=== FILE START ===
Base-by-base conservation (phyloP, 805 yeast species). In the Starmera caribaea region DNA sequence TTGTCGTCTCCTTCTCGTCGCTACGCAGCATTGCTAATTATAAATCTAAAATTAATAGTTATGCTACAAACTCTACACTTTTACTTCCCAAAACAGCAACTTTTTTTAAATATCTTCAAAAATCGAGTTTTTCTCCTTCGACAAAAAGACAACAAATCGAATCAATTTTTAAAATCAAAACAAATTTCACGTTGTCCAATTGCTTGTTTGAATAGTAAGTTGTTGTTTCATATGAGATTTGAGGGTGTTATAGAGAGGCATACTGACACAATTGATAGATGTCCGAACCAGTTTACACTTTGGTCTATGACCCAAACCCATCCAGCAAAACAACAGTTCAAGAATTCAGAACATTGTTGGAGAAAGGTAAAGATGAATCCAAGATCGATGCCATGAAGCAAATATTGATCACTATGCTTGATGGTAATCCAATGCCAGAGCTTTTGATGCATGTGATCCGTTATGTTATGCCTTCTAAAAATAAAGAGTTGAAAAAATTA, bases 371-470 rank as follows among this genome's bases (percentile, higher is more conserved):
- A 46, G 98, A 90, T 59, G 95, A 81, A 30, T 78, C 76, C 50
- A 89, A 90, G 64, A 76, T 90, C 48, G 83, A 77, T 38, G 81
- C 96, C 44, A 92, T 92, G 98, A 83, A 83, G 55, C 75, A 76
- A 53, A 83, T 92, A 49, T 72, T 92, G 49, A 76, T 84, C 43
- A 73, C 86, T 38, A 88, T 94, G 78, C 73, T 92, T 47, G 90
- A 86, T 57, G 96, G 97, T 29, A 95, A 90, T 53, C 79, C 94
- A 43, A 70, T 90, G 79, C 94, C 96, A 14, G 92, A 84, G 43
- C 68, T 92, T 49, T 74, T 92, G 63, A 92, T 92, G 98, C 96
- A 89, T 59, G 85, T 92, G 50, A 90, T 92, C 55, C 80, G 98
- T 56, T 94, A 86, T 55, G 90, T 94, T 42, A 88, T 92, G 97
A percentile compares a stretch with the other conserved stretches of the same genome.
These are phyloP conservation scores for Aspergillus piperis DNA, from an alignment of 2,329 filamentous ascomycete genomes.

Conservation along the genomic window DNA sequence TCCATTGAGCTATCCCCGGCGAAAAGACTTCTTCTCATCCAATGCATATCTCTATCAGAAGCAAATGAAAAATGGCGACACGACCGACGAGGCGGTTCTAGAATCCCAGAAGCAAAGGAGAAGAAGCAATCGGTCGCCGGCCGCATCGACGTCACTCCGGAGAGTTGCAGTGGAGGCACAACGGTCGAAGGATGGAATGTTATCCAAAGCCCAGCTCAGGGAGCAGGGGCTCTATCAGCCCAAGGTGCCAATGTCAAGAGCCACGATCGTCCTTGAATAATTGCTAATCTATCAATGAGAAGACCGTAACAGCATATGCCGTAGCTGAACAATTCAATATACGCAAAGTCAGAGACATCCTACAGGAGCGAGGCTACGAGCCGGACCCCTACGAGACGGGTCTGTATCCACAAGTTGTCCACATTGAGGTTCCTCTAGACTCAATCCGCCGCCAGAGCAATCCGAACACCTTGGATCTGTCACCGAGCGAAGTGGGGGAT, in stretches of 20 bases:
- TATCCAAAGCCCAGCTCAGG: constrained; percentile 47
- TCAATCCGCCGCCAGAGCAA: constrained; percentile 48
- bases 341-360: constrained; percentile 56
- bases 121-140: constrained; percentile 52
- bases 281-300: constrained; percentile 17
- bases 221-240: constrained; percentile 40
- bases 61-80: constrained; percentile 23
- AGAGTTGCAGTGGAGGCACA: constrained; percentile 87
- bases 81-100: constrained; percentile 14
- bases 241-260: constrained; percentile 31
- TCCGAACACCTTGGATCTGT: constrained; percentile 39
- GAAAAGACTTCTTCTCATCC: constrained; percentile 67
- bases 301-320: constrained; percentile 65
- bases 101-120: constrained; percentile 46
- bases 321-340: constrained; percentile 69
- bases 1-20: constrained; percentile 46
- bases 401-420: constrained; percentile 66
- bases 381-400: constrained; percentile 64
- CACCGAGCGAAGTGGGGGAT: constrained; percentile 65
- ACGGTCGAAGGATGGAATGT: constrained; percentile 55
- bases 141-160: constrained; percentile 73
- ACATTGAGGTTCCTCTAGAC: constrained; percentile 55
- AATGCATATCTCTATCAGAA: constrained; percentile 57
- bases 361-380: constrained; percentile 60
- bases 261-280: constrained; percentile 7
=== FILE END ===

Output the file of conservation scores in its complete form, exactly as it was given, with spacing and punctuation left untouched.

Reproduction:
Base-by-base conservation (phyloP, 805 yeast species). In the Starmera caribaea region DNA sequence TTGTCGTCTCCTTCTCGTCGCTACGCAGCATTGCTAATTATAAATCTAAAATTAATAGTTATGCTACAAACTCTACACTTTTACTTCCCAAAACAGCAACTTTTTTTAAATATCTTCAAAAATCGAGTTTTTCTCCTTCGACAAAAAGACAACAAATCGAATCAATTTTTAAAATCAAAACAAATTTCACGTTGTCCAATTGCTTGTTTGAATAGTAAGTTGTTGTTTCATATGAGATTTGAGGGTGTTATAGAGAGGCATACTGACACAATTGATAGATGTCCGAACCAGTTTACACTTTGGTCTATGACCCAAACCCATCCAGCAAAACAACAGTTCAAGAATTCAGAACATTGTTGGAGAAAGGTAAAGATGAATCCAAGATCGATGCCATGAAGCAAATATTGATCACTATGCTTGATGGTAATCCAATGCCAGAGCTTTTGATGCATGTGATCCGTTATGTTATGCCTTCTAAAAATAAAGAGTTGAAAAAATTA, bases 371-470 rank as follows among this genome's bases (percentile, higher is more conserved):
- A 46, G 98, A 90, T 59, G 95, A 81, A 30, T 78, C 76, C 50
- A 89, A 90, G 64, A 76, T 90, C 48, G 83, A 77, T 38, G 81
- C 96, C 44, A 92, T 92, G 98, A 83, A 83, G 55, C 75, A 76
- A 53, A 83, T 92, A 49, T 72, T 92, G 49, A 76, T 84, C 43
- A 73, C 86, T 38, A 88, T 94, G 78, C 73, T 92, T 47, G 90
- A 86, T 57, G 96, G 97, T 29, A 95, A 90, T 53, C 79, C 94
- A 43, A 70, T 90, G 79, C 94, C 96, A 14, G 92, A 84, G 43
- C 68, T 92, T 49, T 74, T 92, G 63, A 92, T 92, G 98, C 96
- A 89, T 59, G 85, T 92, G 50, A 90, T 92, C 55, C 80, G 98
- T 56, T 94, A 86, T 55, G 90, T 94, T 42, A 88, T 92, G 97
A percentile compares a stretch with the other conserved stretches of the same genome.
These are phyloP conservation scores for Aspergillus piperis DNA, from an alignment of 2,329 filamentous ascomycete genomes.

Conservation along the genomic window DNA sequence TCCATTGAGCTATCCCCGGCGAAAAGACTTCTTCTCATCCAATGCATATCTCTATCAGAAGCAAATGAAAAATGGCGACACGACCGACGAGGCGGTTCTAGAATCCCAGAAGCAAAGGAGAAGAAGCAATCGGTCGCCGGCCGCATCGACGTCACTCCGGAGAGTTGCAGTGGAGGCACAACGGTCGAAGGATGGAATGTTATCCAAAGCCCAGCTCAGGGAGCAGGGGCTCTATCAGCCCAAGGTGCCAATGTCAAGAGCCACGATCGTCCTTGAATAATTGCTAATCTATCAATGAGAAGACCGTAACAGCATATGCCGTAGCTGAACAATTCAATATACGCAAAGTCAGAGACATCCTACAGGAGCGAGGCTACGAGCCGGACCCCTACGAGACGGGTCTGTATCCACAAGTTGTCCACATTGAGGTTCCTCTAGACTCAATCCGCCGCCAGAGCAATCCGAACACCTTGGATCTGTCACCGAGCGAAGTGGGGGAT, in stretches of 20 bases:
- TATCCAAAGCCCAGCTCAGG: constrained; percentile 47
- TCAATCCGCCGCCAGAGCAA: constrained; percentile 48
- bases 341-360: constrained; percentile 56
- bases 121-140: constrained; percentile 52
- bases 281-300: constrained; percentile 17
- bases 221-240: constrained; percentile 40
- bases 61-80: constrained; percentile 23
- AGAGTTGCAGTGGAGGCACA: constrained; percentile 87
- bases 81-100: constrained; percentile 14
- bases 241-260: constrained; percentile 31
- TCCGAACACCTTGGATCTGT: constrained; percentile 39
- GAAAAGACTTCTTCTCATCC: constrained; percentile 67
- bases 301-320: constrained; percentile 65
- bases 101-120: constrained; percentile 46
- bases 321-340: constrained; percentile 69
- bases 1-20: constrained; percentile 46
- bases 401-420: constrained; percentile 66
- bases 381-400: constrained; percentile 64
- CACCGAGCGAAGTGGGGGAT: constrained; percentile 65
- ACGGTCGAAGGATGGAATGT: constrained; percentile 55
- bases 141-160: constrained; percentile 73
- ACATTGAGGTTCCTCTAGAC: constrained; percentile 55
- AATGCATATCTCTATCAGAA: constrained; percentile 57
- bases 361-380: constrained; percentile 60
- bases 261-280: constrained; percentile 7